Sunday, May 23, 2010


When I stopped eating sugar in January, I did it to be healthier, thinking that I understood the intentions behind my actions. But recently, in conversations with friends and my own gospel study, I discovered that I had underestimated my desires.

Of late, I have been thinking about what I eat in terms of my personal stewardship over my body. If my body is the "temple of God" and has been "bought with a price" I have a responsibility to maintain its sanctity by what goes into and out of it. We are told to "glorify God in [our] body" and that proper treatment and use of our body will lead to its sanctification.

We learn that the "natural man is an enemy to God." Thus, in this life we are to "bridle all [our] passions" and subject our carnal desires. This, in my opinion, is one of the principle purposes of fasting - to learn how to allow our Spirits to gain traction over our bodily desires, to practice the arts of self-mastery so that we can be more in-tune with the Lord's guidance of our lives. I also believe this is a major theme in the Word of Wisdom. The Word of Wisdom provides guidance that can facilitate self-mastery and strengthening of the spiritual. By helping us to bridle some of those passions, we are promised the blessings of wisdom, knowledge, strength, and divine protection. It is for our temporal salvation, "that every one of [us] should know how to possess [our] vessel in sanctification and honor."

Eating is tricky, because so often we do not immediately see the effects of what we do, or we don't tie food directly to how we feel. While we often focus on certain facets of the connection between the physical and spiritual, we often miss that connection when it comes to eating. But the virtues of patience and self-mastery can be so perfectly developed in making decisions about what we eat. We live in a society of self-indulgence, even hedonism at times. We want things, and we want them now. I am reminded of President Uchtdorf's talk on patience. We are becoming so unaccustomed to having to wait for anything or postpone pleasure, and this includes our eating habits. "He that hath no rule over his own spirit is like a city that is broken down, and without walls." But how often are we ceding our rule over our spirit to our temporary desires? Do you know how sweet a strawberry is when you eat no other sugar?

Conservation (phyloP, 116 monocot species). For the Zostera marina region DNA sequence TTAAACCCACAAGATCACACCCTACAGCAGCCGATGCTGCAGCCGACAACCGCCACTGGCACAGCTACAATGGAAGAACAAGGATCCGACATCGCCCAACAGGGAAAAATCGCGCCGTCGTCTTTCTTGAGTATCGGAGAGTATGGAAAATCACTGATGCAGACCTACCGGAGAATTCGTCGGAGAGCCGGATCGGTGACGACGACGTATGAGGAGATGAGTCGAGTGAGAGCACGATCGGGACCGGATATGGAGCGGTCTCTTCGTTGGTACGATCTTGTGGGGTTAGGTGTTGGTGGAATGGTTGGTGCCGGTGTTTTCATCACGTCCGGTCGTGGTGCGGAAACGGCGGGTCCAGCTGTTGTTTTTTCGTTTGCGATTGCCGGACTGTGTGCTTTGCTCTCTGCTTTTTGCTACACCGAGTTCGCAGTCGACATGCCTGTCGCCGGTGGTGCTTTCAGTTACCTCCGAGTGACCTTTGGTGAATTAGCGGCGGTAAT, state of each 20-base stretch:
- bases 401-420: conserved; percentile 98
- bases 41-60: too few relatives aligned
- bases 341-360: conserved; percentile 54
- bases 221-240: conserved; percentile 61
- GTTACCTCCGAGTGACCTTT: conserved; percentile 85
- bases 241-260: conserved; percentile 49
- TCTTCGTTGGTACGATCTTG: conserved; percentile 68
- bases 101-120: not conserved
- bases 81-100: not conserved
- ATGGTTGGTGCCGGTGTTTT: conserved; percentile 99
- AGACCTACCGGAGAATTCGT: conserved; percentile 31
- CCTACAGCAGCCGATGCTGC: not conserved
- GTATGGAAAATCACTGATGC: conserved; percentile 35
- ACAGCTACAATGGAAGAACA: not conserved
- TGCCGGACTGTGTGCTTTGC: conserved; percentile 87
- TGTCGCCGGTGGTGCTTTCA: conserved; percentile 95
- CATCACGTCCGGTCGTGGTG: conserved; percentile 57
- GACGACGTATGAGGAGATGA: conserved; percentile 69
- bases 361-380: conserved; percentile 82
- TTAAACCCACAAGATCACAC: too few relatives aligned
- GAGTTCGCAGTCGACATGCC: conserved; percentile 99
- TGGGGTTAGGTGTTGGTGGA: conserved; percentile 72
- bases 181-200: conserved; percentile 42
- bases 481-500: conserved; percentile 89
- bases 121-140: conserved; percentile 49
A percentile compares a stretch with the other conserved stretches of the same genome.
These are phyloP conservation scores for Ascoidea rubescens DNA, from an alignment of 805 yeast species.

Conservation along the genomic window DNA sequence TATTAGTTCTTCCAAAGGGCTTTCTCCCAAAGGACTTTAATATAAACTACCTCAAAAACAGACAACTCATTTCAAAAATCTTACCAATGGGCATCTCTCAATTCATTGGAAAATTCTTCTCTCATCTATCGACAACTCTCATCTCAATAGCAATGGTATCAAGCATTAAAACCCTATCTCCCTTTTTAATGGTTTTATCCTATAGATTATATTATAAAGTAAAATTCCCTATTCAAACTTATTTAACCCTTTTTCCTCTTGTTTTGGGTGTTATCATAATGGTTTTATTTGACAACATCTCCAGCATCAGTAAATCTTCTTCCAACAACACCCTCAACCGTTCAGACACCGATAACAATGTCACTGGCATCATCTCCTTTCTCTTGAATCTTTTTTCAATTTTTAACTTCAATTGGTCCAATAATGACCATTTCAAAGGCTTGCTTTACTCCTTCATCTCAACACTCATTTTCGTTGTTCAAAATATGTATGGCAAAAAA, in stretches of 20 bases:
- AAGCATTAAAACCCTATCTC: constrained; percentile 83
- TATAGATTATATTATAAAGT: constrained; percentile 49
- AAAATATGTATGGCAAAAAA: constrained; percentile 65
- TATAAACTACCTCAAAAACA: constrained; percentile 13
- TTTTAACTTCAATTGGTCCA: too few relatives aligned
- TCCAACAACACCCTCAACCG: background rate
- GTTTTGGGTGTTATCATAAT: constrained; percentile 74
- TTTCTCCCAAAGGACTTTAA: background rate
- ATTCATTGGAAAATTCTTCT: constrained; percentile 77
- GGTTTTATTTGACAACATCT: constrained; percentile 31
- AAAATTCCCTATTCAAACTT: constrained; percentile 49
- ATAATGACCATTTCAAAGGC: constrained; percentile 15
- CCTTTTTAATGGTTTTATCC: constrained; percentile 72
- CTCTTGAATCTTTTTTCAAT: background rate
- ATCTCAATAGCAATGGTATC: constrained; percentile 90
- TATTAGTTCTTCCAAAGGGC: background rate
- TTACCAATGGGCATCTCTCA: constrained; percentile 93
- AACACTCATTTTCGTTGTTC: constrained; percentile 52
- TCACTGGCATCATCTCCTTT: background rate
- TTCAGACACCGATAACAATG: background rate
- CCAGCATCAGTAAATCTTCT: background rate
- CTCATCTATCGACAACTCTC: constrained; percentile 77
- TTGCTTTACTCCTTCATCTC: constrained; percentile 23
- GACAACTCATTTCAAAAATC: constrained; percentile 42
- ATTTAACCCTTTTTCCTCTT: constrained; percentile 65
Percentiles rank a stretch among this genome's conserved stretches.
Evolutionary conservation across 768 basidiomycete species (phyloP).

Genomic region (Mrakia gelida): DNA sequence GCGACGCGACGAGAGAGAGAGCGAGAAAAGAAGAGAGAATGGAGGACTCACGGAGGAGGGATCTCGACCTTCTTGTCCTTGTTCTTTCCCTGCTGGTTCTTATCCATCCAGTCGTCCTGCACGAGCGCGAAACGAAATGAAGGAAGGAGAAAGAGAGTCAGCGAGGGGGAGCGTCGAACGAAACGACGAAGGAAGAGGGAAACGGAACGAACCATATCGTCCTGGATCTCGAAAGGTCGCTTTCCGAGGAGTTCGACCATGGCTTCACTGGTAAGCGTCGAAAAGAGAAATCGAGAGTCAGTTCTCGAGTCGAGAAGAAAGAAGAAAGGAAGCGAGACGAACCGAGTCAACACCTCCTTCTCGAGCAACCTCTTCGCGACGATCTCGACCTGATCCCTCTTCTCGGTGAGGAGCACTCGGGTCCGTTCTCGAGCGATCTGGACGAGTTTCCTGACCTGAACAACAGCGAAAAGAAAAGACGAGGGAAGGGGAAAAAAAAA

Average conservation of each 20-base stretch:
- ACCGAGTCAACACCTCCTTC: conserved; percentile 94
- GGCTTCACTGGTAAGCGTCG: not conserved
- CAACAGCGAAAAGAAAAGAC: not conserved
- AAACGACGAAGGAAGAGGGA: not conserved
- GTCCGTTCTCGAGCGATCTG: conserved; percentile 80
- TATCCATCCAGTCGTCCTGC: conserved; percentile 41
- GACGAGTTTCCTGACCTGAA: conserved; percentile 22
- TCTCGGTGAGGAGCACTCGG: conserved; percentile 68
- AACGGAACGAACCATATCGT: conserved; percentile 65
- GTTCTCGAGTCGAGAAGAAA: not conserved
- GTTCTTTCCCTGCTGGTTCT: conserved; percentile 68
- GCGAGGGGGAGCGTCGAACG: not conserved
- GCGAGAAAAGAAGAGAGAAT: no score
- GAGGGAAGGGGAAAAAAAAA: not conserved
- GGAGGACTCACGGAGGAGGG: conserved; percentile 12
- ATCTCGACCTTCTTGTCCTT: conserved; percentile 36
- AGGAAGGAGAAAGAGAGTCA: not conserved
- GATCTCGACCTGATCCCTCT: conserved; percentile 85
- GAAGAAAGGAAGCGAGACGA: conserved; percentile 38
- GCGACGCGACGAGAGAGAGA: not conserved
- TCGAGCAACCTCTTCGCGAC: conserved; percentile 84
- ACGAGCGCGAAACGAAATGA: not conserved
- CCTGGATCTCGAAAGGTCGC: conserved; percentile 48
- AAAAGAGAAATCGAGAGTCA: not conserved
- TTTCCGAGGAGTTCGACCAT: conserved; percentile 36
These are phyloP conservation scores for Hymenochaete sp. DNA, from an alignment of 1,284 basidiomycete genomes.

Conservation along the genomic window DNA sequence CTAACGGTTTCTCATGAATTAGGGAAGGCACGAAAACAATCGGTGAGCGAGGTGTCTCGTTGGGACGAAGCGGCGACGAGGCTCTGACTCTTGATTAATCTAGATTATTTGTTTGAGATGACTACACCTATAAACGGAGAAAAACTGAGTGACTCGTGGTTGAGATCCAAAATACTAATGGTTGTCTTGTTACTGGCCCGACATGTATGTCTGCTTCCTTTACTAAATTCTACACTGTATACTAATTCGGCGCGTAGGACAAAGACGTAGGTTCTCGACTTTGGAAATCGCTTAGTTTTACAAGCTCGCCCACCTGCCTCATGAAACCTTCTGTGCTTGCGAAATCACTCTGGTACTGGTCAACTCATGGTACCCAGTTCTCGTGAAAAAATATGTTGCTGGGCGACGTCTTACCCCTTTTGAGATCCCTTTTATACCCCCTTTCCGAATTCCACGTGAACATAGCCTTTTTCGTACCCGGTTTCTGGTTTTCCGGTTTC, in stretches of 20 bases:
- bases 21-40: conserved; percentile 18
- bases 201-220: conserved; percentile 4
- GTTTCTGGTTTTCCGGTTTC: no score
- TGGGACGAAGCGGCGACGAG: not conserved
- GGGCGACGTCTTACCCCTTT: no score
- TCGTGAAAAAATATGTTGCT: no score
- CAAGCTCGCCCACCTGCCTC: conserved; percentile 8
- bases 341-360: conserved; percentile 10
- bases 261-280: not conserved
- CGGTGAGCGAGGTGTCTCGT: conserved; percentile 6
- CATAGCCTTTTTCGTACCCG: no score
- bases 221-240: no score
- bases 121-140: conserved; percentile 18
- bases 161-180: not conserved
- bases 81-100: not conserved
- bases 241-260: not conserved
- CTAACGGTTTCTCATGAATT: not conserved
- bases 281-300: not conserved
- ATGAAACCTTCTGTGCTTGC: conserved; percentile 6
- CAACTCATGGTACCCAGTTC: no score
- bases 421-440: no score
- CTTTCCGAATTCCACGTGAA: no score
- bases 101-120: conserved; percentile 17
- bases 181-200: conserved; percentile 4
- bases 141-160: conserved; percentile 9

I am not advocating that everybody stop eating sugar - it is simply my personal decision based on my feelings of my stewardship over my body. But, I feel strongly about my need for self-mastery and temperance. I feel that what I eat has an influence on my ability to feel the Spirit and communicate with God. As I practice self-mastery, my spiritual tendencies are refined and I feel I am a better steward over what God has given me. "The same is a perfect man, able also to bridle the whole body."


Chelsea M said...

Probably my favorite post you've ever done.


I wish the church members as whole would view the WoW in this light - as a command to exercise self restraint and treat our bodies as temples, not just abstain from a few major no-nos.

I think I know which Uctdorf talk you are referring to - and I remember thinking that our society is so used to instant gratification that one of the best things I can do for my daughter is help her learn to wait patiently.
Of course that means I'll have to do a better job of it myself first :)
Good luck with the no-sugar rule. I'd be interested to know where you draw the line... what about foods sweetened with honey/agave/stevia? Or other chemical sugar substitutes? I did several "sugar fasts" during my collegiate running days and was always unsure of those gray areas. The best thing that came from my self-imposed restriction was that I really did enjoy the taste of the natural sweetness in fruits so much more! And I honestly didn't crave cookies/candy/cake because I simply forgot what it tasted like.

Thank you - reading this will help strengthen my resolve to improve my diet - and not just for my babies, for ME. I loved your last couple sentences, and I agree - when I'm taking better care of my physical self, my spiritual self is greatly improved.

I'm forwarding this post to my mom. She just became her ward's RS Pres and gets to choose her topic for her next lesson. As long as she can phrase everything as non-condemnatory as you did, this would be a great message to pass on.

Kelly said...

why do i give this same speech 10 times a week? I hope it sinks in NOT that I'm perfect, I just believe in the importance of the message and feel passionate that others should strongly consider the impact of their decisions in this regard. Interesting no sugarness...I began the same trek in Feb. We're so in-tune :)

zlb said...

heather! it's been so long my long lost sort of twin. i haven't been to your blog for awhile, but why should it surprise me that you are writing about the very things I am thinking most of. I just resolved that for the summer I'm cutting out refined sugar and flour, and for very similar reasons. I think a lot about stewardship (and how I've done a horrible job of it this year!) and the need to express gratitude for the amazing gifts we've been given in how we care for them. you are an inspiration and a rock. love you.

girl-interrupted said...

Couldn't agree more. But it is so hard to keep the sugar away.

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t_roach said...

I was checking on my cob-web-covered blog and noticed a link to yours. Glad I did because this is an enriching, inspiring post!


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